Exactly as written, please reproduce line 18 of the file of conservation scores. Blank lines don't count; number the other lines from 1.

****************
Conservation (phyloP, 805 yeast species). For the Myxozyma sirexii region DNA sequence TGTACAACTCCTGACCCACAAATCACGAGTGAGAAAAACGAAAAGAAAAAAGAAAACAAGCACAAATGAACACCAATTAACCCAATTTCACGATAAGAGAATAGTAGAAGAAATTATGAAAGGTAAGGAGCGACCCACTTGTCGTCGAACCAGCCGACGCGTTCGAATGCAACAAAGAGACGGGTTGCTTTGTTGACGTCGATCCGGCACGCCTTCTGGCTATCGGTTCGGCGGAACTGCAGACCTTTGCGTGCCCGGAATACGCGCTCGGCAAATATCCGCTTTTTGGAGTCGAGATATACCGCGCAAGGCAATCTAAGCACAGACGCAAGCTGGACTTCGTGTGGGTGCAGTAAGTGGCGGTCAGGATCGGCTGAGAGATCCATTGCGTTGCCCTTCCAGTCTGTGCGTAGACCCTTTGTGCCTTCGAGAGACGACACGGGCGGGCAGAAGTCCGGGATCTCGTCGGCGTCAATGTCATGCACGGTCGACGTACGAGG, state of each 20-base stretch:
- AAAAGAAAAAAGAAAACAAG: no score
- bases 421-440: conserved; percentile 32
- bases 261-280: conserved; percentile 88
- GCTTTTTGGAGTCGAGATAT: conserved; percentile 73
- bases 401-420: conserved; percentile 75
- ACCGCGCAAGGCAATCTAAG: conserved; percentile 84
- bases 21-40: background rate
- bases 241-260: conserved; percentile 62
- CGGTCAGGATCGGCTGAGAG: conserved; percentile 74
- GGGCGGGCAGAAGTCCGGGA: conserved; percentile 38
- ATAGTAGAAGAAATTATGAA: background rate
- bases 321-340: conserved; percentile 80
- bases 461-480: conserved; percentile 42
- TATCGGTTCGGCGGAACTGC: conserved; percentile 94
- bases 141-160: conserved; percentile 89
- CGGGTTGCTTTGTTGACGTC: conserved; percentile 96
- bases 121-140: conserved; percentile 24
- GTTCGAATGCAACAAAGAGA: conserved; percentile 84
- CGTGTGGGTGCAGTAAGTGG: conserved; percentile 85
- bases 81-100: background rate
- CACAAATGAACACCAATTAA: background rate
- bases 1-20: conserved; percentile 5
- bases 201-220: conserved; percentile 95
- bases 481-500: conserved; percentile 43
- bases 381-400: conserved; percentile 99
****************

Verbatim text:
- bases 121-140: conserved; percentile 24